knowledge as best as we can in the present. Thus we are keen to contribute
in our own small ways toward the redressing of cultural misunderstandings
and incomprehension. Our activism, however, is not shaped by preaching,
recrimination or by formal politics, but simply by our intention to
display the bounties of different cultures to each other, and to let
them (as much as feasible) speak for themselves and interact with ourselves
and our audiences.
Why we are called CALABASH
Basic facts about calabashes
The edible Calabash gourd
is a vigorous climbing vine of the Cucurbitaceae family.
It grows in warm climates. The plant is sturdy and may be found in
the wild in many parts of Africa and elsewhere in the world. Not
prone to attack by insects and disease, it is easy to cultivate. The
many existing varieties produce fruits of different shapes and sizes:
naturally spherical, tubular and bottle-shaped fruits may all be further
varied by tying the growing gourd. Cross-pollination may also result in
the production of unexpected shapes and sizes. Calabash fruits are picked
when immature and may be cooked as squashes. If the fruit is left to
mature and dry out, it will form a hard wooden shell. Various functional
items are fashioned out of the dried Calabash gourd, which has found
myriad of uses over time: gourds are used for ritual and decorative
purposes, as vessels to use around the home, to store and transport liquid
and solid matter (whether food or otherwise), to manufacture musical instruments,
to make boxes, pipes and many other objects.
According to the Oxford English Reference Dictionary
(1996 ) the name indicates an evergreen tree, Crescentia
cujete, native to tropical America. This tree bears fruits in the
form of large gourds. Such fruits are also called calabashes. The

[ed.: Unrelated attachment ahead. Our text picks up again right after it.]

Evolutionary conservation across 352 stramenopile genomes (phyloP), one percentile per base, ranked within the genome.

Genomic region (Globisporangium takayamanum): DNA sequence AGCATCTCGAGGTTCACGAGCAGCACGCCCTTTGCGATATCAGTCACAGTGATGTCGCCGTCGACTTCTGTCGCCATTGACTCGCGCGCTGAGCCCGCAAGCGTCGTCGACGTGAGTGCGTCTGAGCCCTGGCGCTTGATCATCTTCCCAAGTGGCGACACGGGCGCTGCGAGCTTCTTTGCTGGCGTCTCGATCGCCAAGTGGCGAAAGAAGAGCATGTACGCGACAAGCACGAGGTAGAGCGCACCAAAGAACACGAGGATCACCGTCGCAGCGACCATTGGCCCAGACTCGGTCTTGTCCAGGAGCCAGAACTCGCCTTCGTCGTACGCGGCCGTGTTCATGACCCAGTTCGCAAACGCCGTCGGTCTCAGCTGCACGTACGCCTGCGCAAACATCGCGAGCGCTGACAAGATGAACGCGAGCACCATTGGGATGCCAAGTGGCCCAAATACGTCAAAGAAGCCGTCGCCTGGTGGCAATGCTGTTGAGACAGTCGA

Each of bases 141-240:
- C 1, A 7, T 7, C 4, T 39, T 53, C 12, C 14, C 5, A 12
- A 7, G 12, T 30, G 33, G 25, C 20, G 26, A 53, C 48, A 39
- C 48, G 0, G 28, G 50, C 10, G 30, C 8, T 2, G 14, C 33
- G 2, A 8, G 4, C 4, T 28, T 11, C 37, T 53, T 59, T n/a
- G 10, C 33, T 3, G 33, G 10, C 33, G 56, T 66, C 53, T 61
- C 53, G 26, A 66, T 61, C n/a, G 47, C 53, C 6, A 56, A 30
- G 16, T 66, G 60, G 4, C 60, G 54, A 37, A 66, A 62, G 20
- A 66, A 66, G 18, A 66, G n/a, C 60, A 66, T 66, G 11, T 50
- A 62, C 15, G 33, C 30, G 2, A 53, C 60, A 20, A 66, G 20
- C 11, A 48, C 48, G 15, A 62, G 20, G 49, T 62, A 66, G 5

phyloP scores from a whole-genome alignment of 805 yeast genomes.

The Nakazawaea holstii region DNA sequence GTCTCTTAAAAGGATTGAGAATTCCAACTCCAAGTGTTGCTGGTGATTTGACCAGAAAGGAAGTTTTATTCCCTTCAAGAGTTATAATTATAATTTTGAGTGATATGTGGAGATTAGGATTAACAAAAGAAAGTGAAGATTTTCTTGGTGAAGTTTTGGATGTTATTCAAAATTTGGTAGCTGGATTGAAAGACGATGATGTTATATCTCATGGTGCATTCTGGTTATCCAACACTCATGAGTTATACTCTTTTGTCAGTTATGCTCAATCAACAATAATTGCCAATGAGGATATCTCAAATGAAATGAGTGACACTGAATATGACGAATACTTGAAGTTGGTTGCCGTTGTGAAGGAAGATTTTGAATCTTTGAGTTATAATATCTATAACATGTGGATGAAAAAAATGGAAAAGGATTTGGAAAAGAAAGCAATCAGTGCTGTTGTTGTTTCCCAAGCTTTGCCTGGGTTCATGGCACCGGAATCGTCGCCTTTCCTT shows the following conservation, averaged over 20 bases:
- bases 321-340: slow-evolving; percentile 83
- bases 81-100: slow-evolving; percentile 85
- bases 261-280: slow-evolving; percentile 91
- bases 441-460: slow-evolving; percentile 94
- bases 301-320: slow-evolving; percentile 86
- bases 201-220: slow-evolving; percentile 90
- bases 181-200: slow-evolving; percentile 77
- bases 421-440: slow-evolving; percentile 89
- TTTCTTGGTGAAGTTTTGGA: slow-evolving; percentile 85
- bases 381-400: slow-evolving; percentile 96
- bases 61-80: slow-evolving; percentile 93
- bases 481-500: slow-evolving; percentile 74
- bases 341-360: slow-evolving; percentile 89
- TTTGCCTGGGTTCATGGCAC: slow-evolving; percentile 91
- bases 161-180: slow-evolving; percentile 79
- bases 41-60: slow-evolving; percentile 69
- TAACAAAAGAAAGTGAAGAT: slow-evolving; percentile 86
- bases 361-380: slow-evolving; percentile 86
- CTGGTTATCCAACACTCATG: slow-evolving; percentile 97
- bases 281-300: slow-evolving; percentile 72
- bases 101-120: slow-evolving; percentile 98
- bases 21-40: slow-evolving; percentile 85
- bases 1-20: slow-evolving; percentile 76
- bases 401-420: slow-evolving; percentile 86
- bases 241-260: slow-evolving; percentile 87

name also indicates the shell of this or similar gourds. (French
calebasse from Spanish calabaza
perhaps from Persian karbuz, melon).
What's in a name, Christopher Martyn Meade?
Like the music we play, Calabash gourd plants come
(at least originally) from milder climes and are both cultivated
and wild. They are hardy and resilient, and they are widely used throughout
Africa and other tropical and temperate countries. The fruits they
produce vary greatly in shape and size and happy occurrences of cross-pollination
result in ever more forms and configurations of colour and shape. The
fruits can also be artificially constrained to grow in the desired shape.
These wonderful vegetables may be consumed straight, or processed in
differing and at times quite sophisticated fashion to produce humble
or more stunning artistic creations. So do the styles of music we play.
Calabash fruits and Calabash gourds are useful and
friendly everyday consumables, down to earth when used in the kitchen,
but also providers of powerful contributions to social life when
turned into a variety of musical and percussion instruments, vessels,
or other (at times ritual) objects. Kept simply in their natural state
or intricately decorated, they may be seen to encode some of the most
powerful shapes and symbols across traditional cultures: as providers
of nourishment, as wombs, as repositories of seeds, as resonators and
rhythm makers, as containers of bounty. So it is with our music.